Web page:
If you’re a business owner and considering a tax planning strategy to fund university fees, you could consider the transfer of shares in your company to your children. But will this fall foul of HMRC’s tough anti-avoidance rules?
HMRC’s attitude to shifting income is often misunderstood. In most situations it has no objection, even where you save tax. It will allow you to give away assets unless you or your spouse can still benefit from the income they generate or you’re giving the assets to your child. In these situations it has special anti-avoidance rules to cancel any tax advantage. However, when your youngsters turn 18 the anti-avoidance rules no longer apply.
But how much tax could be saved by shifting income to them?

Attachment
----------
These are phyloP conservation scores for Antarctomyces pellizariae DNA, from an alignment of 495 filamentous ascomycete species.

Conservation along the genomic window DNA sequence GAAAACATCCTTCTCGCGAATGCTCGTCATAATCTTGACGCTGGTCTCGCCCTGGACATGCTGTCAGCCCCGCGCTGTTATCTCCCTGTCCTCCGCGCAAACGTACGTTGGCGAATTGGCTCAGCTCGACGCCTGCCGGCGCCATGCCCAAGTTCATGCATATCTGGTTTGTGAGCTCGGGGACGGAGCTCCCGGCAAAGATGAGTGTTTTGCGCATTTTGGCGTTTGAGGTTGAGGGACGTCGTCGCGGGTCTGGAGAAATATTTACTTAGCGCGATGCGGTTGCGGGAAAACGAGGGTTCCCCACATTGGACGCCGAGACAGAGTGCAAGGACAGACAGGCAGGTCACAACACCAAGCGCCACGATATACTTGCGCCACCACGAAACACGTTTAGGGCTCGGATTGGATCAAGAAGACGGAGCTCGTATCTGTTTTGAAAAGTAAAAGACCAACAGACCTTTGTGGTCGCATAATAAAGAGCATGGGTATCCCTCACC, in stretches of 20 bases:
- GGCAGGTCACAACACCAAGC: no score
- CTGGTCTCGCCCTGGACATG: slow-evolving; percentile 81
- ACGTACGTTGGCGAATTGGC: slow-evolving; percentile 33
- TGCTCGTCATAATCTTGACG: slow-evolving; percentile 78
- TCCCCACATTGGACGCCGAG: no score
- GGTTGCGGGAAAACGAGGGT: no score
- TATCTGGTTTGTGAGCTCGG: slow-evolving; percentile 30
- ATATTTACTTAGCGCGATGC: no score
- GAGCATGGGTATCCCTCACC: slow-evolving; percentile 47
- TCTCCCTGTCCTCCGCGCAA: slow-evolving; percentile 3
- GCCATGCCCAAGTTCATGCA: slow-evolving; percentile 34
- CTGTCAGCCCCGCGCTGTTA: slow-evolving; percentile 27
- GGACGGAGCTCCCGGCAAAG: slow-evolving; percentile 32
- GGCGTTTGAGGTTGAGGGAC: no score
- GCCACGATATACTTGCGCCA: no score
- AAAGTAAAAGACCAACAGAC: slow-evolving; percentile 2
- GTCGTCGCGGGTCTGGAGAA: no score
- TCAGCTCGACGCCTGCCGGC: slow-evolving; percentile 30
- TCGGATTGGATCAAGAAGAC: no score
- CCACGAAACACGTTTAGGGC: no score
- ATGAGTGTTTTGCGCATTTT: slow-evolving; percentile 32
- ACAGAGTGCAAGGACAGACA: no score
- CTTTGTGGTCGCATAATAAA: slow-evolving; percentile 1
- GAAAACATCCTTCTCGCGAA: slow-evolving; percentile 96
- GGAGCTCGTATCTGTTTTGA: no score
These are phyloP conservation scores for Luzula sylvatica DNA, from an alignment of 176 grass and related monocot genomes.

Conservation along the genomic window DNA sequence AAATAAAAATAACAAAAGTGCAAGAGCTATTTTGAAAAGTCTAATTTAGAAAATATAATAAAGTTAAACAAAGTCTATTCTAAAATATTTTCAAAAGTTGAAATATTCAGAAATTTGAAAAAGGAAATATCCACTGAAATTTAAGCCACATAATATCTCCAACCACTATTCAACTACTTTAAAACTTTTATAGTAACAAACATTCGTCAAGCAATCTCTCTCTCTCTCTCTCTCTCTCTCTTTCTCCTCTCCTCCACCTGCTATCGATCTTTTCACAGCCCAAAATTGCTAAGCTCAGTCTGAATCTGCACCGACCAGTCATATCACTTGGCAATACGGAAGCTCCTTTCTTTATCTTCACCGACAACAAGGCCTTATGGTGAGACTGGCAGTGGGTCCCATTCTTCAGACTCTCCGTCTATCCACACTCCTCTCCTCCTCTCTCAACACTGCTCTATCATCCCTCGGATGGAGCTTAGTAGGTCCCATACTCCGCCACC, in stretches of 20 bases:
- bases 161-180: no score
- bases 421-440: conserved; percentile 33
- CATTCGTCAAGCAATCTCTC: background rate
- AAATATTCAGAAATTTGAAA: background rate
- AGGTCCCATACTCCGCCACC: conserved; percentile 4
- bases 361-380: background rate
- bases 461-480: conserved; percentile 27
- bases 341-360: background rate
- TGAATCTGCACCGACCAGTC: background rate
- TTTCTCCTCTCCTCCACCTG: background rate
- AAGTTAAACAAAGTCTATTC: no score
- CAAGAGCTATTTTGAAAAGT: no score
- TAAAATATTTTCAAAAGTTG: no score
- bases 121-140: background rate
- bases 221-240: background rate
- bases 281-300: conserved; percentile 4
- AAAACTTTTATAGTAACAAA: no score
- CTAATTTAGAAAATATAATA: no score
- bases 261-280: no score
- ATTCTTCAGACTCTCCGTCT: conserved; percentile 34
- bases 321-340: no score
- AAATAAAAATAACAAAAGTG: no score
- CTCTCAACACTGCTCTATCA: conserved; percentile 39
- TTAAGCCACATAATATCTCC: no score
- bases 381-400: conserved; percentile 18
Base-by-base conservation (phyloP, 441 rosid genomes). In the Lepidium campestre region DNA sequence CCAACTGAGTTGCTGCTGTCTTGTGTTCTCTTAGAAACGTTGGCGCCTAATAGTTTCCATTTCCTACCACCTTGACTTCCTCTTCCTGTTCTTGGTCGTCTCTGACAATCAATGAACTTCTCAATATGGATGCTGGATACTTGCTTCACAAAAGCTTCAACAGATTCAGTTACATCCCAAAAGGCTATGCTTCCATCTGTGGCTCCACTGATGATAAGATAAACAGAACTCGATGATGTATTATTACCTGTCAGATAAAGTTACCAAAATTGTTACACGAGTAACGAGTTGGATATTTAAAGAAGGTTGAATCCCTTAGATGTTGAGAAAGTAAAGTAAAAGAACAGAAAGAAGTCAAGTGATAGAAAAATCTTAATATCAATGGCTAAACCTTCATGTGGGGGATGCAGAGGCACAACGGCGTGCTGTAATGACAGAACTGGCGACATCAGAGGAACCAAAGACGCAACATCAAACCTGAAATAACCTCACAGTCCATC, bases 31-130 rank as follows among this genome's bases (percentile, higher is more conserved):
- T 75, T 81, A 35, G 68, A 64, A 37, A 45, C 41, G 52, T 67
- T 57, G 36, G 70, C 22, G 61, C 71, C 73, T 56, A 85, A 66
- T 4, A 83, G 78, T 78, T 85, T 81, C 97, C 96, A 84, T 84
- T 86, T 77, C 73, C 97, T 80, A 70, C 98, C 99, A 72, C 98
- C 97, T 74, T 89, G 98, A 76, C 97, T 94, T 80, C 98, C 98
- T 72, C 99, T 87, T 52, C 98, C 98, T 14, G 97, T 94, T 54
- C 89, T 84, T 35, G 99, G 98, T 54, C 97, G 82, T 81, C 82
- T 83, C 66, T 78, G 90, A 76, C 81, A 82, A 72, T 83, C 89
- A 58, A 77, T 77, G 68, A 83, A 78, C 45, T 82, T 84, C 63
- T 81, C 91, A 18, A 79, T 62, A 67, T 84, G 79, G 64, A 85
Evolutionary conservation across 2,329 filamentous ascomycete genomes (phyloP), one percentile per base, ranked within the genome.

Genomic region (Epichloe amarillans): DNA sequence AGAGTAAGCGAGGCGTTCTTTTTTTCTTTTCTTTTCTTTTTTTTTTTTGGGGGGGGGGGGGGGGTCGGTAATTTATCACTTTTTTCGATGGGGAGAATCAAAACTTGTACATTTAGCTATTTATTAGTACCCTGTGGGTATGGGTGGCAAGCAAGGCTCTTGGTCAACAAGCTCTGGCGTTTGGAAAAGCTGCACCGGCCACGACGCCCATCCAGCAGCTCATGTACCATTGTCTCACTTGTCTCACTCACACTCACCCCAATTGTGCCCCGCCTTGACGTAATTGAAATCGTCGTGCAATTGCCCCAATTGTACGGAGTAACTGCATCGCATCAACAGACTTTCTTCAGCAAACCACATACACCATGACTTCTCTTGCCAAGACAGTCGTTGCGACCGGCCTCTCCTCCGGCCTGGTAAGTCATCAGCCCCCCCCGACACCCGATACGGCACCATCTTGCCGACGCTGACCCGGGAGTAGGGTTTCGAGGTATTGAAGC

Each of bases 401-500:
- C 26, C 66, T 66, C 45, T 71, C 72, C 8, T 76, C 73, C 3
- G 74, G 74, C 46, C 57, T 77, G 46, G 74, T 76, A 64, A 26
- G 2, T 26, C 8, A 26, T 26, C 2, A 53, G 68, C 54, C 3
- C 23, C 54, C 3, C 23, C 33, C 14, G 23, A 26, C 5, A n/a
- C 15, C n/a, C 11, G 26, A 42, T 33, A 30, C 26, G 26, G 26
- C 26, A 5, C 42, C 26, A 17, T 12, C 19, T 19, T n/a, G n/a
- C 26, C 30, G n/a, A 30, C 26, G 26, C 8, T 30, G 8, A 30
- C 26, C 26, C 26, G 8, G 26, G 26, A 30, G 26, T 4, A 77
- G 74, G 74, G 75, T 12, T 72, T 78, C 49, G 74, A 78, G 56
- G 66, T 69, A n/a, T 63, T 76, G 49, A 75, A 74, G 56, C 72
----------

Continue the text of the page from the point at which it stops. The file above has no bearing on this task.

Example. Bill expects to have to find £9,000 per year to pay for accommodation and living expenses for his son while he’s at university. Funding this from his company dividends will cost Bill £2,925 (£9,000 x 32.5%) in extra tax each year. But if he gave his son enough shares in his company, to produce annual dividends of £9,000, this would be entirely tax free.
If Bill wasn’t keen on his son owning shares, there’s also a way to structure the gift in such a way the shares could be non-voting shares.
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